In an age where alpha returns are fast disappearing from large-cap equity investment buckets, where are wealthy investors putting in their money for higher and higher returns? The answer, or a part of the answer, may be found in constructing the investment portfolio with asset allocation as a core principle, supported by riskier investments into Alternate Investment Funds (AIFs). This could help investors earn extra gains over the large-cap stock market holdings, says Rahul Jain, Head, Personal Wealth, Edelweiss Wealth Management.
It’s difficult to have a standard portfolio construction applicable for everyone; but if asset allocation is at the core of portfolio construction, then investors may tentatively use the formula of -[investor’s age] to determine equity investment levels, Rahul Jain said in an interview with FinancialExpress.com. So, for example, a 30-year-old investor could put in 70% of their investments into equities, with the remaining being in debt, and some amount in gold.
Watch the full interview of Rahul Jain, Head, Personal Wealth, Edelweiss Wealth Management on Alternative investments here.
Investors must consider three factors: their risk appetite; whether they want to make the portfolio complex or simple; and what type of portfolio size they have. A simple and easy-to-execute portfolio would comprise buying large cap equity ETFs; buying Bharat Bonds, or government taxable bonds for the debt component; and then buying gold ETFs, Rahul Jain shared as an example of a type of portfolio construction. ‘It might not generate a significant outperformance but will deliver a large part of the thought process in terms of asset allocation,’ he said.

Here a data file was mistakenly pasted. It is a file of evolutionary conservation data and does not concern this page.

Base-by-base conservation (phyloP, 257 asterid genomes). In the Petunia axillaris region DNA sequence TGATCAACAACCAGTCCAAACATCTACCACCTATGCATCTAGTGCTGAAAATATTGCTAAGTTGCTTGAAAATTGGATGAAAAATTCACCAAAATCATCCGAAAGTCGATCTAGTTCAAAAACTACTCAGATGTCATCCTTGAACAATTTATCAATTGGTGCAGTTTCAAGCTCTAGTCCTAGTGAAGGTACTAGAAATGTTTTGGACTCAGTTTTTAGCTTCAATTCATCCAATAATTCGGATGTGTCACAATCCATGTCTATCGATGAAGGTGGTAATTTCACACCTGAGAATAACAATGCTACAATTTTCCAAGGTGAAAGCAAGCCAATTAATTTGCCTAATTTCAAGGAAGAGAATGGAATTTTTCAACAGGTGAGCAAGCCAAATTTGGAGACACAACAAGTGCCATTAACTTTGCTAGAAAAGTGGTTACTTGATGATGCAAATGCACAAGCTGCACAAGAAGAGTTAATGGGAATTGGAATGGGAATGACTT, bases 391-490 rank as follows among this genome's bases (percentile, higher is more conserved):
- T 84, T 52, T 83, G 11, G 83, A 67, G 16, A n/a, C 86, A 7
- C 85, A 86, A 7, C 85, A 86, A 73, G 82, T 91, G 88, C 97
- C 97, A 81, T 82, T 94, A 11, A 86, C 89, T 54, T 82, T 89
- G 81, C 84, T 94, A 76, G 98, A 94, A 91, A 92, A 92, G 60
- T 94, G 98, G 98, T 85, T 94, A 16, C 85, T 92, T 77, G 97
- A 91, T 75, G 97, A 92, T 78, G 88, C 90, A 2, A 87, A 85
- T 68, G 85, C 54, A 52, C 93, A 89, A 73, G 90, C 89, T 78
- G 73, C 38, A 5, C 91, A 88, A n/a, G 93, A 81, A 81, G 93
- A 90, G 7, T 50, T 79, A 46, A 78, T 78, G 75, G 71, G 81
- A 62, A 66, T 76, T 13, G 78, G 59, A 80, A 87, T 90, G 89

Now, for a higher alpha, one could look at other avenues too, such as Alternate Investment Fund (AIF) strategies within the equity bucket. On the fixed income, if investors’ risk appetite is a little higher, they could look at AA-rated NCDs. One could potentially look at 300-400 bps of alpha over large-cap equities, Rahul Jain said, albeit with a much higher risk to the portfolio, and that is too difficult to quantify. In fact, for large-cap equity investments, one must consider low-cost options, such as ETFs. So much so that now a large part of the so-called smart money is going into large-cap ETFs, he elaborated.
Increasingly, trends in PMS (Portfolio Management Services) in terms of advice and offerings are also very similar, in that investors are looking at creating value on the equity portfolio side. PMS allows that niche to come in, according to Rahul Jain. A lot of PMSes are also adding AIFs as a category in their portfolio. Would alternative investments work for do-it-yourself investors? This would again depend on the above three factors – one’s risk appetite, portfolio complexity, and portfolio size, said Rahul Jain.